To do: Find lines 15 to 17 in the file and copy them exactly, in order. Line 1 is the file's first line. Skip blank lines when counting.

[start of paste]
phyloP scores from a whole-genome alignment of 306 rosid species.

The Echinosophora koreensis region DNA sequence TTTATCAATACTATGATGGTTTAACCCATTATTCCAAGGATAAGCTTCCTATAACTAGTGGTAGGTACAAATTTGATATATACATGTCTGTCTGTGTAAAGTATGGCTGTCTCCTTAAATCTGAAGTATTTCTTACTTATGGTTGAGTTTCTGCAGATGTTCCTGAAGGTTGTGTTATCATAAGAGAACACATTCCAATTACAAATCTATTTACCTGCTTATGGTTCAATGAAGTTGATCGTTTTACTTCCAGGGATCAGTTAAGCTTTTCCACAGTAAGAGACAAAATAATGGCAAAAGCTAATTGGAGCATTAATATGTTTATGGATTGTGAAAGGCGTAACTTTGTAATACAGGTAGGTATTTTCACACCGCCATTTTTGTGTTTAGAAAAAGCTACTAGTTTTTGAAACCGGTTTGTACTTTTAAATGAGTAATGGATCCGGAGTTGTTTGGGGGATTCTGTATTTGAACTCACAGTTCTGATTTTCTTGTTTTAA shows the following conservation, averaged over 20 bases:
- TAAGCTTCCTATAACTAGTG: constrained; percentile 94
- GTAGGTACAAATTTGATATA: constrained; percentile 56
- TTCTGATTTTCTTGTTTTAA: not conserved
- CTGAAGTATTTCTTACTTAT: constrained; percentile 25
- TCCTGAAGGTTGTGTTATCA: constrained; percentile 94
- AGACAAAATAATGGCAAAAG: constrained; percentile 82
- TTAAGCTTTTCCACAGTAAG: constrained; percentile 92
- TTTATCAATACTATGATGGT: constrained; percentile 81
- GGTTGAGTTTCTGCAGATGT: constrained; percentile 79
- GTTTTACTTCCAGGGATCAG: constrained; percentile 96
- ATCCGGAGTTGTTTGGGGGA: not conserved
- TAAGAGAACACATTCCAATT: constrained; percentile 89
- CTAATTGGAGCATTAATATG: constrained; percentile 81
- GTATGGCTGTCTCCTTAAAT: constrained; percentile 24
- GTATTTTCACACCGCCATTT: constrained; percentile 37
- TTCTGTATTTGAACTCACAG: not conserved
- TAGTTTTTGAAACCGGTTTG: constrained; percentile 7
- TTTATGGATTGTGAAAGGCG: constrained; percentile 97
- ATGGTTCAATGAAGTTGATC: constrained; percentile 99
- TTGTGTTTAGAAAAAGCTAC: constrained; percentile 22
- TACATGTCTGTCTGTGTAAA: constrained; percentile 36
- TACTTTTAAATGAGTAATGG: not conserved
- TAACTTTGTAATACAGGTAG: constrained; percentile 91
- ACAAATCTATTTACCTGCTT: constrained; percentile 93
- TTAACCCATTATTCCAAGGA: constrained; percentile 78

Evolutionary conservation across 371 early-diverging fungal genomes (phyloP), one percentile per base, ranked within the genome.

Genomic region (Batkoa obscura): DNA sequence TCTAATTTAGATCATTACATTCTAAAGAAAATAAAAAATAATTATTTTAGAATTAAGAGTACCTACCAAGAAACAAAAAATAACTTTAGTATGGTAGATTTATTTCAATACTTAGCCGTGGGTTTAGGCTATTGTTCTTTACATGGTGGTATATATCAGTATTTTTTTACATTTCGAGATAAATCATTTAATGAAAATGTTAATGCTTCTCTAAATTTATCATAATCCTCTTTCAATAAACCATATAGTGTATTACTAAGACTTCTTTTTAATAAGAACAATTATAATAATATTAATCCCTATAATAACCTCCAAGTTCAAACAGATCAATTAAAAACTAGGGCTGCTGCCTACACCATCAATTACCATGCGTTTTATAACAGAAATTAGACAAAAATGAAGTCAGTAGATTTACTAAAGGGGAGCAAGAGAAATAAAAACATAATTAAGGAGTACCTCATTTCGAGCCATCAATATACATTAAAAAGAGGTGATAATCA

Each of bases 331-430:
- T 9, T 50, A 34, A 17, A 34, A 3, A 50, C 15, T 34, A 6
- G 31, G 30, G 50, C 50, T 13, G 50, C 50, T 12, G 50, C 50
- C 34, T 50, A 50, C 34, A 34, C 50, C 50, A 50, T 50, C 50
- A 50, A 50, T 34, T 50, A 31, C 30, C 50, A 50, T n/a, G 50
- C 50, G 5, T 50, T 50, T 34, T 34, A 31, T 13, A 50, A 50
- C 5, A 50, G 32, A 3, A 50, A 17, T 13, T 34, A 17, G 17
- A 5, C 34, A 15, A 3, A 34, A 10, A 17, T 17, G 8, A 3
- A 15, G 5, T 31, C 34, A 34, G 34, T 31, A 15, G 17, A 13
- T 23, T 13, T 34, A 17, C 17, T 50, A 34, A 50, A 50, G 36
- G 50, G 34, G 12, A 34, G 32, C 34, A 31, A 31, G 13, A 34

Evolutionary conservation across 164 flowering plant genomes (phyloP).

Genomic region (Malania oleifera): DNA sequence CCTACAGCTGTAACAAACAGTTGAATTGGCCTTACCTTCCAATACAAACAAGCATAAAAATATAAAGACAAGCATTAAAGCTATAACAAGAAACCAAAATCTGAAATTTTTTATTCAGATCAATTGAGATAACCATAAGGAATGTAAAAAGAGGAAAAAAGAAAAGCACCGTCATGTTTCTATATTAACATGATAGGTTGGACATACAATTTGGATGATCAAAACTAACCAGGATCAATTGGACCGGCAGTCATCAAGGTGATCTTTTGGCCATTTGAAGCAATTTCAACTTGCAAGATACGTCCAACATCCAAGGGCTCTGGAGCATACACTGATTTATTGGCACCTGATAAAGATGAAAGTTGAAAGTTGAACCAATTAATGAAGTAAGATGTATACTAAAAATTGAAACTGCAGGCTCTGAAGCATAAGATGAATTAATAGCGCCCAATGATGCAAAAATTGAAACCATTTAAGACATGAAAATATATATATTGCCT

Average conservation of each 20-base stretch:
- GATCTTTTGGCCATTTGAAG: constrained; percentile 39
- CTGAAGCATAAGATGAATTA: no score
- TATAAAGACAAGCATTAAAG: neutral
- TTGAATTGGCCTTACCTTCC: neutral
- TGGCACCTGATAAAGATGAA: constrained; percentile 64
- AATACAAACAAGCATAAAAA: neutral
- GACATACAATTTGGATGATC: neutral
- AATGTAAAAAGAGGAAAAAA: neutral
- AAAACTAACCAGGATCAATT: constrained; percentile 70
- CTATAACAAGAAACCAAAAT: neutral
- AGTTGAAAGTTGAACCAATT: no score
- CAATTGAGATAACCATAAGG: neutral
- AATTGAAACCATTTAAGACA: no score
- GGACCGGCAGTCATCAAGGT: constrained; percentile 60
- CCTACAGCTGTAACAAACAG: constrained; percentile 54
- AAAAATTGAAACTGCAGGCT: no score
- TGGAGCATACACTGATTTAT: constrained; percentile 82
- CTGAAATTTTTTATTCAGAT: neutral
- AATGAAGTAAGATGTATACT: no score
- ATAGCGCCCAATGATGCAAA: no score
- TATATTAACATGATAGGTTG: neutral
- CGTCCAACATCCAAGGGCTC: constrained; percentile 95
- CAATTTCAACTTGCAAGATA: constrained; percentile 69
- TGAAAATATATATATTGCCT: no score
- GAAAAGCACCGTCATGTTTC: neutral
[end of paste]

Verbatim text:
- CTAATTGGAGCATTAATATG: constrained; percentile 81
- GTATGGCTGTCTCCTTAAAT: constrained; percentile 24
- GTATTTTCACACCGCCATTT: constrained; percentile 37